Along with depression, other symptoms of CTE include impulsive behavior, memory loss, emotional instability, and substance abuse. With what we know right now, CTE will likely never be the cause of death. It can, however, lead to behaviors that can lead to death. There is an already long and growing list of former players that had CTE and were clearly not right in their final days:

Junior Seau (committed suicide, age 43)

Tyler Sash (overdose of pain medication, died at age 27)

Mike Webster (suffered from depression and dementia, died at age 50)

Dave Duerson (committed suicide, died at age 50)

Justin Strzelczyk (died in a car crash fleeing from police, age 36)

Terry Long (committed suicide by drinking antifreeze, age 45)

Andre Waters (committed suicide, age 44)

Aaron Hernandez (committed murder and then suicide in prison, age 27)

Jovan Belcher (committed murder-suicide, age 25)

This is far from the definitive list of players with both CTE and erratic, inexplicable behaviors. Yet it’s important to note that in many of these cases, it’s not exactly prudent to link CTE directly to their behaviors. In the cases of Hernandez and Belcher especially, do we blame football for their murders? Or were they just bad people to begin with? Correlation does not prove causation, you know the story. But what we do know is that CTE is a horrible disease and after enough of these instances, coincidence just doesn’t suffice as an explanation.

The cause of CTE, however, is the much more alarming part of this story. CTE is caused by repetitive blows to the head, many of them being sub-concussive hits. In other words, hits to the head that don’t cause concussions lead to the slow and steady development of CTE. So a player that goes his entire career without a concussion may very well still have CTE. Personally, I’d be surprised if a vast majority of NFL players didn’t have CTE, but this is just my own speculation. What I do know is that the rule changing and the new tackling techniques in the NFL and at the youth level is not much help in the way of preventing CTE. They may work to prevent concussions, but not CTE.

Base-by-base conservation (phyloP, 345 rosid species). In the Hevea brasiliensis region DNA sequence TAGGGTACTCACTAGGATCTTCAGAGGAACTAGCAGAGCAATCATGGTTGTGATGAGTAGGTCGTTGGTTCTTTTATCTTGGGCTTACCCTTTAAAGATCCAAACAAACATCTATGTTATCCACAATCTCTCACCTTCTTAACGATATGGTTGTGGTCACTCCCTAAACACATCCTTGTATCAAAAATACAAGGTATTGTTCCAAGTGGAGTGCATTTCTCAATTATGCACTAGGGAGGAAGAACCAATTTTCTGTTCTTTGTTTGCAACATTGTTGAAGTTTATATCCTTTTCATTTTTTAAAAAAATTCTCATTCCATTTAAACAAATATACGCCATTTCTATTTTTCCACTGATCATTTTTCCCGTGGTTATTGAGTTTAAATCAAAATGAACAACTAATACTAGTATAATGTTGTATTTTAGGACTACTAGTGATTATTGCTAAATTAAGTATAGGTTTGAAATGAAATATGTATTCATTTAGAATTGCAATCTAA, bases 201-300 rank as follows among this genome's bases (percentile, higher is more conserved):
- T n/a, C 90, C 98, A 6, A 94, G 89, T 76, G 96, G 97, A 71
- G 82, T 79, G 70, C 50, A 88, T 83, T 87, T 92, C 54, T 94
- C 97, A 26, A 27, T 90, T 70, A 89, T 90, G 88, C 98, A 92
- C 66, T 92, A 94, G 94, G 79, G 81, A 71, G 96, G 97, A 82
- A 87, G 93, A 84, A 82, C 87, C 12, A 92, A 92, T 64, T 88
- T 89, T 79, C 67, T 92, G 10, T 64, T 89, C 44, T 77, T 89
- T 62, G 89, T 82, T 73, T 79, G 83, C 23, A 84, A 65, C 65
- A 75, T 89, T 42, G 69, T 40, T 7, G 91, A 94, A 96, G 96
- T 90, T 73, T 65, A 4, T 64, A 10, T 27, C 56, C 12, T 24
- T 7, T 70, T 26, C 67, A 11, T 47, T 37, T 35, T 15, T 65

So let’s just say it for what it is. With the technology currently available, there is no way to prevent CTE without fundamentally changing the game of football.

So what does that mean for the future of football? That question is too big for me to answer. I can only wonder. We already know that participation in youth football has dipped and with more tragedies like Hilinski’s, more and more parents may be pressed to push their children towards baseball or basketball. Speaking personally, I would never let a future son of mine play football. It’s not the absolutist attitude I see myself having often as a parent, but the risks are just too great. But are there enough of these types of parents around to make an impact on football’s future? Will many fans stop watching as we learn more about CTE? The sport will still pay and the product will still be there for fans so it’s hard to envision a scenario where football goes away any time soon.

To be clear, I’m not asking for football to go away. I love football. I understand it’s extremely dangerous and I still watch. But with a 21-year-old committing suicide with a teammate’s rifle without so much as a goodbye or I love you in his suicide note, we’re forced to ask: what are these players really getting into? Is it possible for a 21-year-old to know the risks? An 18-year-old? A 14-year-old? As seen from the list of players earlier, this is not the first instance of CTE being correlated with a shocking death. To me, however, it is the most terrifying. And with it, we’re only left to wonder how to prevent it in the future.